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Vi Ripken's kidnapper still at large a month later

Nearly a month has passed since Vi Ripken was kidnapped outside her Aberdeen home, and the July 24 incident has prompted the entire Ripken family to take extra security precautions.

And while Vi Ripken and her children are being more alert about who is around them, police still have not apprehended her suspected kidnapper.

"There's really nothing new to report," Aberdeen Police Department spokesman Lt. Fred Budnick said Tuesday morning, when asked if there has been any progress in finding Ripken's kidnapper.

Tips are still being received and police are tracking down all of them, after determining which are of high priority, Budnick said.

"We have a lot of leads to investigate, to prioritize, to check out," he said.

Vi Ripken, mother of Major Leaguers Cal Jr. and Billy Ripken, as well as Elly and Fred Ripken, was taken from her home at gunpoint by a white man in this late 30s or early 40s early on the morning of July 24 and driven around central Maryland in her car. She was then left, with her hands bound, inside the car, which was found parked near her home early in the morning of July 25.

Despite police patrolling the neighborhood and having an officer stationed at the back of her house, the kidnapper was able to park Ripken's car and then run off without being detected by police.

The case, Budnick said, is being treated like all other serious crime and is receiving the department's full time and attention.

"It's still an active investigation because it's an armed kidnapping," Budnick said.

The case is getting more attention from the public because the victim is Aberdeen's most famous resident, Budnick said.

"It's not getting special attention, but it's obviously higher profile," he said. "But it's being investigated as if it were you or I."

In the first two weeks after the kidnapping, police released several images of the kidnapper, including a picture and video taken of the man from outside the Walmart in Glen Burnie, as well as a police sketch, hoping to generate more leads.

Cal Ripken Jr. has said his mother's kidnapping "was the worst feeling you could imagine," and that when he first got the news from his older sister, Elly, he drove to Aberdeen to see if he could find her.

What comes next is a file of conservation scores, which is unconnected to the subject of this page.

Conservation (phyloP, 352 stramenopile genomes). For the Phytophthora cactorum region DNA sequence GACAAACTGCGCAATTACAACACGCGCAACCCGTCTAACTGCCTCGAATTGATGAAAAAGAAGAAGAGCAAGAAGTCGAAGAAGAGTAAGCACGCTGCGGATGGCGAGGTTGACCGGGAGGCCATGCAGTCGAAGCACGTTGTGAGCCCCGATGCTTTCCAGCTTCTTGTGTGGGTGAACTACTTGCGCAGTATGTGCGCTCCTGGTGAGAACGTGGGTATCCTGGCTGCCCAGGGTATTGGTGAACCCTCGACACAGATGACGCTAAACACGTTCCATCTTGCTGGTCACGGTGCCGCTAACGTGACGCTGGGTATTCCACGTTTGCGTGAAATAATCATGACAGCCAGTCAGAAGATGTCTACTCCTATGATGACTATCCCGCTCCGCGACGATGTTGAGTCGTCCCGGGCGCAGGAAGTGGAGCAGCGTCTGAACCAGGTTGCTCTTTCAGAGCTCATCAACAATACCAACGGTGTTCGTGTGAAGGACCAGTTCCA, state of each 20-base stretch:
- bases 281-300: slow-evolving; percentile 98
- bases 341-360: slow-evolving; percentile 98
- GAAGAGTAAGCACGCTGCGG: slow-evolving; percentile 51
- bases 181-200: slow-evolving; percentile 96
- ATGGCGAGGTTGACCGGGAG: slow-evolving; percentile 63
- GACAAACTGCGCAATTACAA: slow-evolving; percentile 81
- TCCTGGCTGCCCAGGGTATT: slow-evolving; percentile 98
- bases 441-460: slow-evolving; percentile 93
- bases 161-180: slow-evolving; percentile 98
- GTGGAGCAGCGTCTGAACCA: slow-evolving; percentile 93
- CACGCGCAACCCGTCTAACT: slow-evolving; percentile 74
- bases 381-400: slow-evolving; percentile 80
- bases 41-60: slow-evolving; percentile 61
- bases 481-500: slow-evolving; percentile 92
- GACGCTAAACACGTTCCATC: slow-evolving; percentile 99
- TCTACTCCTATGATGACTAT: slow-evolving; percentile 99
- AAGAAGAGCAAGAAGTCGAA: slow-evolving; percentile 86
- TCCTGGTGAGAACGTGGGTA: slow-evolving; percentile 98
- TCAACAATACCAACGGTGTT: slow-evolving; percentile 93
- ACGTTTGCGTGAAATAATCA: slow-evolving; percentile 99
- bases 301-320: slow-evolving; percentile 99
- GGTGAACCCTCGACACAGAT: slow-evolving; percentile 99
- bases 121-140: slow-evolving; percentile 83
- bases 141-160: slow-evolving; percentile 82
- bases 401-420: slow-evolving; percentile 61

"We couldn't find Mom … I actually physically got in the car and drove around out there," the baseball Hall of Fame infielder said at a press conference about 10 days after the kidnapping. "It's like finding a needle in a haystack, but it made me feel like I was doing something. I think we were hardening ourselves to the worst possibility. I know I was."

Cal Ripken has been clearly rattled by the event. Last week, during what would normally be relaxing evening at the annual event in Aberdeen that bears his name, he had security on his mind.

On the final night of pool play at the Cal Ripken World Series on Aug. 15, the Hall of Fame shortstop stepped out of a suite at the Marriott Hotel next to Cal Sr.'s Yard, where he was attending a party with family and friends, for a brief interview with The Aegis, on the World Series. Once in the hallway, Ripken opened a security door separating two wings of the hotel's second floor and checked the adjoining hallway for signs of anything unusual. The only living presence to be seen was two players from the World Series Australian national team, who looked to be headed to the hotel pool.

"I think we're OK out here in the hall," Ripken said after pulling the security doors closed and settling down to take a seat on the hallway floor, with his back against the wall. "Let's just have a seat and do this out here."

Aberdeen police are also patrolling Vi Ripken's Aberdeen neighborhood more regularly.

"We're doing frequent checks in the area," Budnick said.

While there's no reason to believe the kidnapper would come back to the area, he continued, "just the fact that the guy is still at large, and he did take her from her residence, we beefed up patrols in the area a little bit."

Anyone who may have information about Vi Ripken's kidnapper is asked to call the 24-hour tip line, 410-836-5432.

Police are hoping to get a break in the case.

"Believe me, I'd love to call you and say we've got somebody," Budnick said.

Aegis sports reporter Dewey Fox contributed to this article.

Dewey Fox contributed to this article.

Copyright © 2014, The Baltimore Sun
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